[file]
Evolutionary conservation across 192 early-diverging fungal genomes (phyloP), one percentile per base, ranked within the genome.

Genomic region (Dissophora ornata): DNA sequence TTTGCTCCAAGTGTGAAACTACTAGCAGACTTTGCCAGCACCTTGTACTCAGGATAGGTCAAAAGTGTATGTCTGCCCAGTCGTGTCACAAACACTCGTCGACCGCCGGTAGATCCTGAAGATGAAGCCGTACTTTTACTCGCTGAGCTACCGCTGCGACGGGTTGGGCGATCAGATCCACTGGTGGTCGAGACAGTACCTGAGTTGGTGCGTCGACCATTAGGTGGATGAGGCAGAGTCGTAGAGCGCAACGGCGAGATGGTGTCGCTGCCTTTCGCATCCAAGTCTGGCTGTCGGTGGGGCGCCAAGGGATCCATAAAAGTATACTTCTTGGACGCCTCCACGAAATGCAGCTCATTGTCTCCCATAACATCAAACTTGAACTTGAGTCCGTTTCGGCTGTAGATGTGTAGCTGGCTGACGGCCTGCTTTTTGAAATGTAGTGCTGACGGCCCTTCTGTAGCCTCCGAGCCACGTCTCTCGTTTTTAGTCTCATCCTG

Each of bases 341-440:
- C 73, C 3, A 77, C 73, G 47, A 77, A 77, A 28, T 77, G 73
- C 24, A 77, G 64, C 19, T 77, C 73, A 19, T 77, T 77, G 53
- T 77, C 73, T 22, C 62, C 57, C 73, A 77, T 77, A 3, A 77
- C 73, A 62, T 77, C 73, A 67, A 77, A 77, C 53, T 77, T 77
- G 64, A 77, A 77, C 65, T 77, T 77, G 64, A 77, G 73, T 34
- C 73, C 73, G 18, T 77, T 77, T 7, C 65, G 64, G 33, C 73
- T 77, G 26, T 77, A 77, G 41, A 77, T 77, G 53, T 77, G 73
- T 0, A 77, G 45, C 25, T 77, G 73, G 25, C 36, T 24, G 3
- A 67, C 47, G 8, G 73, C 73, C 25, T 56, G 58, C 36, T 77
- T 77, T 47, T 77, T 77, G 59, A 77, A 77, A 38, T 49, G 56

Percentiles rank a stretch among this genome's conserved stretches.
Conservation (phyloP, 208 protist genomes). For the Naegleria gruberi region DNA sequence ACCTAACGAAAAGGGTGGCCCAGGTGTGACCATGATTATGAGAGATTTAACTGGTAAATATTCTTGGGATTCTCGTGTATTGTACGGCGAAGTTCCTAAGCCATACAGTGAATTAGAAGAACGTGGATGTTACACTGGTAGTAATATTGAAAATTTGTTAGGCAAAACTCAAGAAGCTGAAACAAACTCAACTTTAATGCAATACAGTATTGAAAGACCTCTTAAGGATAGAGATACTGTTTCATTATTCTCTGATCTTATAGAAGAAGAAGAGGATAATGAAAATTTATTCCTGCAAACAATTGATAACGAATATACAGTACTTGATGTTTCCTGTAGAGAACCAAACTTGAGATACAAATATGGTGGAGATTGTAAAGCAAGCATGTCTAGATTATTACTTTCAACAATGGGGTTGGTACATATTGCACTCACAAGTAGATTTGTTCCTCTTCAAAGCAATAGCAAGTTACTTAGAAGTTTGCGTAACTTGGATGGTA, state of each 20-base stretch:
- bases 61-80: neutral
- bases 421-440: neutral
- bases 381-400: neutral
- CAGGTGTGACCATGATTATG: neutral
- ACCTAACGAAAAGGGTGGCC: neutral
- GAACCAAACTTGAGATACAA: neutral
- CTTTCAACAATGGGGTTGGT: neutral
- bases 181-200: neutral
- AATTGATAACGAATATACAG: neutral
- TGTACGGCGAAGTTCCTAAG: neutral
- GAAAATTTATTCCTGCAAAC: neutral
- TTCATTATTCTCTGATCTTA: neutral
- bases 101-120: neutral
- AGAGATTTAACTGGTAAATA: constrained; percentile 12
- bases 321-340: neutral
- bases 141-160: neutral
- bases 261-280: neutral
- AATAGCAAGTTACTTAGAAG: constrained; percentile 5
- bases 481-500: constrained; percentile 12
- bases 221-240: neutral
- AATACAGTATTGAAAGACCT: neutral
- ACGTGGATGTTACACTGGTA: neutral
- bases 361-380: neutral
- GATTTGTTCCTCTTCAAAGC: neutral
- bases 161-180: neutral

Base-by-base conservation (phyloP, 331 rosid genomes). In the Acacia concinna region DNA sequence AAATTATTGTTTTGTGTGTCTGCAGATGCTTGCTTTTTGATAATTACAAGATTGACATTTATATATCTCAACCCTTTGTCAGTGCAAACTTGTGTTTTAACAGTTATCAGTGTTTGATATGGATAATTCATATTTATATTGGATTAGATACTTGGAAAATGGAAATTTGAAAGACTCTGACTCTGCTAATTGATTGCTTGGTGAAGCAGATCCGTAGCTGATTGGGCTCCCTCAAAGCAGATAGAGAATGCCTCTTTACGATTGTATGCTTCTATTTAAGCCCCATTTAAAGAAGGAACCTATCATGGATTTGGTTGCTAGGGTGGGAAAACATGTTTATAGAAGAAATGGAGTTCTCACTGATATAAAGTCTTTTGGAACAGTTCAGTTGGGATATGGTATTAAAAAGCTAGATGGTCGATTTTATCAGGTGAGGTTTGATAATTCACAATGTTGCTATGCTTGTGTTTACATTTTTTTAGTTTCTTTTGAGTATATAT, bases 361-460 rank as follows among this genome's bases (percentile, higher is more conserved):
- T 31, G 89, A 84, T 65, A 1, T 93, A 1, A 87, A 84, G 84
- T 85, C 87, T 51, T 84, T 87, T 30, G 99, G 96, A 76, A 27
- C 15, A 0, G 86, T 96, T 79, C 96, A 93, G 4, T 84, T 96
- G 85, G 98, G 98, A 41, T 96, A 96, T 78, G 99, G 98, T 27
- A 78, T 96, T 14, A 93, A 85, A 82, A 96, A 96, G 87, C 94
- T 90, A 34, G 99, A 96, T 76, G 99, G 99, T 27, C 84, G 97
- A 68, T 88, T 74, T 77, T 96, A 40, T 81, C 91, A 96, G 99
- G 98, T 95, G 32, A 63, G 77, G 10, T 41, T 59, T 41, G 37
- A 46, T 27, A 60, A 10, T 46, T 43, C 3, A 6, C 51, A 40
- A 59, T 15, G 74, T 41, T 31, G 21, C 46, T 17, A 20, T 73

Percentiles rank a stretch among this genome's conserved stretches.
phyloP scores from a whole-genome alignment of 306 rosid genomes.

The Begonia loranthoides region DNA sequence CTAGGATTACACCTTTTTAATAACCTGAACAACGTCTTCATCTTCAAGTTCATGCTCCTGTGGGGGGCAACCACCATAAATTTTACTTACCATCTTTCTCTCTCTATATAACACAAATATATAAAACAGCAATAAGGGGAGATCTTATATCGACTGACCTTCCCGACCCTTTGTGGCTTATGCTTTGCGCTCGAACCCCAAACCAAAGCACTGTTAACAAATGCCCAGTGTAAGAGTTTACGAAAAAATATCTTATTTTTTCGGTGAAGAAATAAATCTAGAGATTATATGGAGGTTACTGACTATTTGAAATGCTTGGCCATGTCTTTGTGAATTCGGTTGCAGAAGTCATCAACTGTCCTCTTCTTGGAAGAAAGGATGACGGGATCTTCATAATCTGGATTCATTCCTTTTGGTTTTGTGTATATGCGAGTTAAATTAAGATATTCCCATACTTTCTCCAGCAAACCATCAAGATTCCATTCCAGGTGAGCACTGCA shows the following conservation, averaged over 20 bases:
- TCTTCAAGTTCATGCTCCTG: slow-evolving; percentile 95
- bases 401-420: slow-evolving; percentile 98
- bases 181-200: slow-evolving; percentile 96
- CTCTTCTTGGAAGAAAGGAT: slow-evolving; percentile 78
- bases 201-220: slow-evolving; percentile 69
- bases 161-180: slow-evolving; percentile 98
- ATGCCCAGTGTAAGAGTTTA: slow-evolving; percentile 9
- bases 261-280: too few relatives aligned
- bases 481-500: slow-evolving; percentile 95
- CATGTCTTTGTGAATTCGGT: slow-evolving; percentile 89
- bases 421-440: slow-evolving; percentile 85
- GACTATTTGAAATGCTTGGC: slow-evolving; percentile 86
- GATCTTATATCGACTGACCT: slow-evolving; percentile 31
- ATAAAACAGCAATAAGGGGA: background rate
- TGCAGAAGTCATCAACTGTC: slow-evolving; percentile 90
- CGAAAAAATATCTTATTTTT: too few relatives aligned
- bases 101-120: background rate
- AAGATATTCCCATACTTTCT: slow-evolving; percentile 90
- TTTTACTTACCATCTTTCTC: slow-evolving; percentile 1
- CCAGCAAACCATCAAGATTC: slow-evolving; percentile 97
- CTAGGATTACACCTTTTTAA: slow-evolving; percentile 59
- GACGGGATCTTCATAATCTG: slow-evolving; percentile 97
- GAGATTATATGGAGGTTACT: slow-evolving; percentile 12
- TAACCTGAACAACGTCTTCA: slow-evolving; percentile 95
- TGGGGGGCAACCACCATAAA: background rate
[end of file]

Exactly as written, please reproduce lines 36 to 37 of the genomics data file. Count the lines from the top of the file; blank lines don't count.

- AATACAGTATTGAAAGACCT: neutral
- ACGTGGATGTTACACTGGTA: neutral